Southwestern Vets “Adopted” by CVHS Students
CHULA VISTA – Twenty ballerinas sit crossed-legged on the floor of Marla Navarrete’s high school dance classroom. The music the students twirled to just moments before is off. Their attention is now fixed on 29-year-old Christina Batiz, a Southwestern College student, and veteran of the Army National Guard.
Batiz told the high school students she joined the National Guard in her early 20s and served six years in the United States and on deployment in Afghanistan. During this time she was a military police officer, a Humvee turret-gunner and helped in the construction of a prison. Now a civilian, Batiz is attending Southwestern College through the G.I. Bill, she said. Currently a community urban economic development major at Southwestern, Batiz said she will be transferring to San Diego State University to major in sociology with a minor in communications.
Batiz was just one of the Southwestern College veterans who took part in “Bring a Veteran to School Day”—an annual Veteran’s Day celebration held by Chula Vista High School—on Thursday, Nov. 6. Veteran attendees were “adopted” by students and spent the day visiting classrooms and discussing military life with their new adoptive classmates.
Veterans were then honored at a “Patriotic Assembly” before an auditorium of students and local dignitaries, including outgoing Chula Vista Mayor Cheryl Cox, Chula Vista City Council Member-elect John McCann and Sweetwater Union High School District Interim Superintendent Dr. Tim Glover.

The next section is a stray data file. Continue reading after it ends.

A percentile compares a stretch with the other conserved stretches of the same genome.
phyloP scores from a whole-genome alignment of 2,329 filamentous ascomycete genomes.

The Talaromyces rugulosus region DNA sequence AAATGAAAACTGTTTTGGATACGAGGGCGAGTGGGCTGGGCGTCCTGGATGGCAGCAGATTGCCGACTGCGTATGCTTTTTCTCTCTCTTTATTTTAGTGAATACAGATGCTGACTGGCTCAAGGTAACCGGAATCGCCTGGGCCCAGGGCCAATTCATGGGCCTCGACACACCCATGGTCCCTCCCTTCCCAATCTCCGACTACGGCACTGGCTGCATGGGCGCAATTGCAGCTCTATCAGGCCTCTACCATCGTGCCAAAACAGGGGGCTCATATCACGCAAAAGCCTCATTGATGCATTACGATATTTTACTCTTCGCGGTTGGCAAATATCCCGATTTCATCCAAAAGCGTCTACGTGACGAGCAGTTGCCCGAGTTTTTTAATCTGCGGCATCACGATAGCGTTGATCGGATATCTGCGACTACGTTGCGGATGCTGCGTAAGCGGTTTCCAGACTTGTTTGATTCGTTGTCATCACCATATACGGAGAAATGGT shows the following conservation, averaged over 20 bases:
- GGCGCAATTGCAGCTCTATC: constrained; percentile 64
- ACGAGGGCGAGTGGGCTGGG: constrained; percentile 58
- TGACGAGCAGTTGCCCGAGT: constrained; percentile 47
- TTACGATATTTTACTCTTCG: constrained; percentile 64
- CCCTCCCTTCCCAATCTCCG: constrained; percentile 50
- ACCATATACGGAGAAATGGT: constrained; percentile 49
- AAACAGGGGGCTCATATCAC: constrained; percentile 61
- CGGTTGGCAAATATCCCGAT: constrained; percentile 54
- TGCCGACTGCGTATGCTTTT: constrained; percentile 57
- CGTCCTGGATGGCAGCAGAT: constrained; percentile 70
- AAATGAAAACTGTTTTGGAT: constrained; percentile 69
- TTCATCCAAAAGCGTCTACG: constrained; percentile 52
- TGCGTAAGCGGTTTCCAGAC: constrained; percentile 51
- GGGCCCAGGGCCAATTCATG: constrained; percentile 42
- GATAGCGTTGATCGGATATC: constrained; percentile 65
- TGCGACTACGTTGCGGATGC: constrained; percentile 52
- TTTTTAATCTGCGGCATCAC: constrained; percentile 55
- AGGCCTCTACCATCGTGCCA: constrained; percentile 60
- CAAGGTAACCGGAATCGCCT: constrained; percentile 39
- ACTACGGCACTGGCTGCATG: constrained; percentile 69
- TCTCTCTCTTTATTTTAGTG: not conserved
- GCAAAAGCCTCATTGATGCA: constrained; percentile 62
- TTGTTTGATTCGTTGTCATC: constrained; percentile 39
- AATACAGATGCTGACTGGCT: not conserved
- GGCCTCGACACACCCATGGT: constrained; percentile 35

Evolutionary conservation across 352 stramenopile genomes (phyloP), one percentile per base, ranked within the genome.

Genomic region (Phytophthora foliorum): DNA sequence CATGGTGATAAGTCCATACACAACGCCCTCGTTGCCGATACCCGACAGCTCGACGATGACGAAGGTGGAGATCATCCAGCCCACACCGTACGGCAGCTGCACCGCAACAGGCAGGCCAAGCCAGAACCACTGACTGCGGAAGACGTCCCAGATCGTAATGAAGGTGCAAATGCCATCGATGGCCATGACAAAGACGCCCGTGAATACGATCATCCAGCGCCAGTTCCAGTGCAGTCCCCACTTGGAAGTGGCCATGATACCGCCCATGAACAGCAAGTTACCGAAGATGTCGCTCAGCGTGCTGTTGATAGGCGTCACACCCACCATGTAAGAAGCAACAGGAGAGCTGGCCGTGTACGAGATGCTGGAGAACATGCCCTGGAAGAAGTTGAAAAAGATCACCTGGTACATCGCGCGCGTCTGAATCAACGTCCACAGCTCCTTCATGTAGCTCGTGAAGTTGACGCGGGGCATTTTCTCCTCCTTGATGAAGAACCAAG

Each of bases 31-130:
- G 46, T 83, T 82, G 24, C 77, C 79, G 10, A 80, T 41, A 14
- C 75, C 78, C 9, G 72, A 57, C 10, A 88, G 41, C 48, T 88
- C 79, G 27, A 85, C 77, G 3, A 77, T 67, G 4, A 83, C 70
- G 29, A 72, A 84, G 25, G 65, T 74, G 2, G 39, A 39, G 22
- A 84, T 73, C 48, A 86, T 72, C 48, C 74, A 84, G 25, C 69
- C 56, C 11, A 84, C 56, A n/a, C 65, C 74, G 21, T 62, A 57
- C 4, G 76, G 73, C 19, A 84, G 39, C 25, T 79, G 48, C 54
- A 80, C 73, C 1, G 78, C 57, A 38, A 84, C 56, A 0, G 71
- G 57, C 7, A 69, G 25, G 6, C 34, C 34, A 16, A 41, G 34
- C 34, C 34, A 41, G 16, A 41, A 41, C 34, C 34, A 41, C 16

Batiz said serving in the military as a female was not an issue. She was the only female Humvee turret gunner in her unit—a position that reduced grown men to tears, she said.
“You are afraid you are going to be the first one to die sitting on top of the Humvee,” she said.” I saw a lot of men cry.”
This motivated her to try her hardest.
“Because I am a hard-ass they gave (the position) to me. So I didn’t cry,” she said.
Navarrete, a dance instructor for Chula Vista School of Creative and Performing Arts, said it was nice to get the students engaged and asking questions because they are not exactly open books.
“You never know what the kids want to do, so it’s nice to get their input and (have them) ask questions because you never know what they are interested in,” Navarrete said.
She said it was especially nice to have a female veteran speak to her classroom comprised entirely of young women.
“It’s a good connection. A lot of times with military women, when you hear (they served) it’s motivating,” Navarrete said.
World history teacher Diana Kulhanek, who organizes the yearly event, said “Bring a Veteran to School Day” is about education. It’s vital to teach students the meaning of Veterans’ Day, she said, and this event puts a face on the holiday.
“It’s important for the students to understand the meaning of Veterans’ Day, the meaning and the connection they have with those who have served with our military and those who are currently serving with our military and also to connect real-life experiences with the textbook,” she said. “That’s the whole purpose of today’s event.”
UNIFORMS AND LEOTARDS – Community urban development major Christina Batiz, 29, talks to and answers questions from students of Marla Navarrette’s level 19 dance class at Chula Vista High School.
IN THE SPOTLIGHT – Batiz answers questions from Chula Vista School for Creative and Performing students.